Children tend to believe something a guide/mentor tells them. They’re young, and cannot really understand that each person has their own magic within them. This book takes that idea in a literal sense.
There are quite a few short stories from Jeffrey Archer which have been released as single short books, possibly to create interest in the larger collection. This was one I recently came across, and is originally from the collection Cat O’ Nine Tales.
I think most of us would have grown up reading fairy tales, and would still love rereading them, or reading them to children. There’s that feel good factor in them that makes them enjoyable and makes us happy. When I read the title Unfairy Tales, I was wondering what I was in for with this read.
The power of the written word is such that it draws attention. The words accepted by some, ignored by some and at times, protested against by some. But we do forget that it is knowledge, useful to few people. Yes, words can incite extreme reactions, but to burn books is to burn knowledge, and that would definitely be cause for alarm.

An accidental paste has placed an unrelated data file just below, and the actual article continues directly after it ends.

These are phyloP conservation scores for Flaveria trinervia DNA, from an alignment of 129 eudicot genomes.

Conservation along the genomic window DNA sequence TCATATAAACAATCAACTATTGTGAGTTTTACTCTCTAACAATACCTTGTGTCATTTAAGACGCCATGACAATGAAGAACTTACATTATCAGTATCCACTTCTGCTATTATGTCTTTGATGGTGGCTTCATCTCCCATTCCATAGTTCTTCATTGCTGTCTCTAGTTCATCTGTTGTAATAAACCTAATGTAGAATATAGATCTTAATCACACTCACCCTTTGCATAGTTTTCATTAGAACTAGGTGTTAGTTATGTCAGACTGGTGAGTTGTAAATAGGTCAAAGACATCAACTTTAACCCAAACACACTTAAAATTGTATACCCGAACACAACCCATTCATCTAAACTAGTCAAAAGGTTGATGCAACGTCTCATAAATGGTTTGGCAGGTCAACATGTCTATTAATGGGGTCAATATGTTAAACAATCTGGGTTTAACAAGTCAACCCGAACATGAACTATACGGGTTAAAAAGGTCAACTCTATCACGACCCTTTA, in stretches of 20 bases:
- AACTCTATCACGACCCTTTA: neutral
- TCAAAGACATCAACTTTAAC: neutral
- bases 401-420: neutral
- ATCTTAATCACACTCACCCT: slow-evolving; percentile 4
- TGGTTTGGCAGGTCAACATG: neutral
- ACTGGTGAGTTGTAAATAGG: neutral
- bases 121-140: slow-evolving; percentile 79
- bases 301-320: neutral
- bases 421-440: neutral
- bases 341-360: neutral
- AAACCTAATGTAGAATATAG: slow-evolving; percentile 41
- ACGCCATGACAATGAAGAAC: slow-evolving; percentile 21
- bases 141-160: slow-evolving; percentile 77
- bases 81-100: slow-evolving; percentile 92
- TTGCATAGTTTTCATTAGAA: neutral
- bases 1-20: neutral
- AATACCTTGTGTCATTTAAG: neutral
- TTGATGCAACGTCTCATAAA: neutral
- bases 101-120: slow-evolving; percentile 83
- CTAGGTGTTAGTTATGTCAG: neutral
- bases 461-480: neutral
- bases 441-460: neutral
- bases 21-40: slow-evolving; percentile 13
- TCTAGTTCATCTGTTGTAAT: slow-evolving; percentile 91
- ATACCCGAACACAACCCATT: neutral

“When given the choice between being right or being kind, choose kind.” This quote from Wayne Dyer makes a lot of sense, but most people forget it. After all, if they’re right, why shouldn’t they say so, right? It makes a lot of difference, actually.
Too much of anything can be bad. Maybe that’s why people seek balance. But how much is the right amount? And who decides? To what extent can rules create amicable living, before a feeling of “being chained by rules” takes over and we want to break free of them?